First, you can choose to have a Health Maintenance Organization (HMO) plan. In an HMO plan you will be paying for all of your coverage through a monthly premium, in addition to various copayments for doctor and hospital visits. Essentially, doctors and other health care providers make an agreement with an insurance company that says they will abide by the insurance company's rules about this particular type of care in exchange for a steady stream of patients. Doctors are guaranteed a set income, insurance companies are guaranteed quality physicians, and the insurance companies’ customers are guaranteed that they will have accessible doctors when needed.
You can also choose a Preferred Provider Organization (PPO) plan (sometimes referred to as a “participating provider organization” or a “preferred provider option”). This sort of plan is subscription-based. You pay a monthly or yearly rate for access to your insurance company and its network of preferred physicians. This option tends to require pre-authorization for a lot of services, including emergencies and surgical procedures. PPOs may be more expensive than other kinds of health insurance, but they offer patients a greater deal of flexibility in choosing their care and finding doctors and facilities that are right for them. This can also sometimes be called an Exclusive Provider Organization (EPO) plan in cases where the health care provider and the insurance company mutually agree to contract only with one another. The same basic concept as a PPO applies, however.
Or you may want to choose a Point of Service (POS) plan. These are are a kind of combination between HMO and PPO plans. In a POS plan, there may be less choice for you as a customer/patient, but it will come at a lower cost. Care is handled through a primary care physician, who is within the insurance company's network. This makes a primary doctor the point of service for the insurance plan. Everything is managed through that doctor. He or she will be the one who recommends and transfers medical care through the company's network, and as long as you stay inside the network, the doctors do all the paperwork and insurance handling for you. If you choose to go outside of the network, you will have to handle all of that yourself and the insurance company will cover far less of the cost of health care.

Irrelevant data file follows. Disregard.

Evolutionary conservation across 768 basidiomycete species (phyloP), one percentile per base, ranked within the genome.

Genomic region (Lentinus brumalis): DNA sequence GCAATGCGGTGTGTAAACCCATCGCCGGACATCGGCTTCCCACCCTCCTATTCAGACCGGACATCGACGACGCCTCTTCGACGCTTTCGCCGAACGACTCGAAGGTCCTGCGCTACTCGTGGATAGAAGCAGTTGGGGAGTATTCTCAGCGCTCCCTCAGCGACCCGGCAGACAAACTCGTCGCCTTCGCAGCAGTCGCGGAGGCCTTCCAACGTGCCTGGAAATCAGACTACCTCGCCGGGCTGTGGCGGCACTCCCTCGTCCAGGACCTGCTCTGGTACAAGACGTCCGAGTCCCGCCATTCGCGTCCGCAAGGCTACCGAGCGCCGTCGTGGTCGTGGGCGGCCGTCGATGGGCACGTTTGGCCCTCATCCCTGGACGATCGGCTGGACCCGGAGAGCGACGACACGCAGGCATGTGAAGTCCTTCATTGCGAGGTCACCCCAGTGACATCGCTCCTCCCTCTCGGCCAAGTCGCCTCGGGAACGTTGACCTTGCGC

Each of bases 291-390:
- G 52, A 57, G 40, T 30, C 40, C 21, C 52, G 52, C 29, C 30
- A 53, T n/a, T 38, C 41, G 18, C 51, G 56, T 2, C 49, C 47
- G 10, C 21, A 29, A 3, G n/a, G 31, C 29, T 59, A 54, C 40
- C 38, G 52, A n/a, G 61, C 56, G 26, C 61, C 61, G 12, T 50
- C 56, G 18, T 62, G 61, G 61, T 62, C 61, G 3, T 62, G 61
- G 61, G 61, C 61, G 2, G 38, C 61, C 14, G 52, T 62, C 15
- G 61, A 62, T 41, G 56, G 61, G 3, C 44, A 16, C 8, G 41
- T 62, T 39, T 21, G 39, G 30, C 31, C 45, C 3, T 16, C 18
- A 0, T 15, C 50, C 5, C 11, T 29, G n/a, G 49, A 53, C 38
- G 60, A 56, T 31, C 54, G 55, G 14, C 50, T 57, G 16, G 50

Your other option is a Fee-for-Service plan, or Indemnity. This is the simplest sort of health insurance because it provides reimbursement to your health care providers on a case-by-case basis for particular services. It's health insurance at its most basic: you pay your premium and, after you visit a doctor, you take the paperwork with you and forward it on to the insurance company. The company will pay you a set amount back. It's very simple, and relatively cheap.
On our website, you will be able to choose between all of these options and find whichever one is right for you and your family, whether it be a question of cost, coverage or flexibility.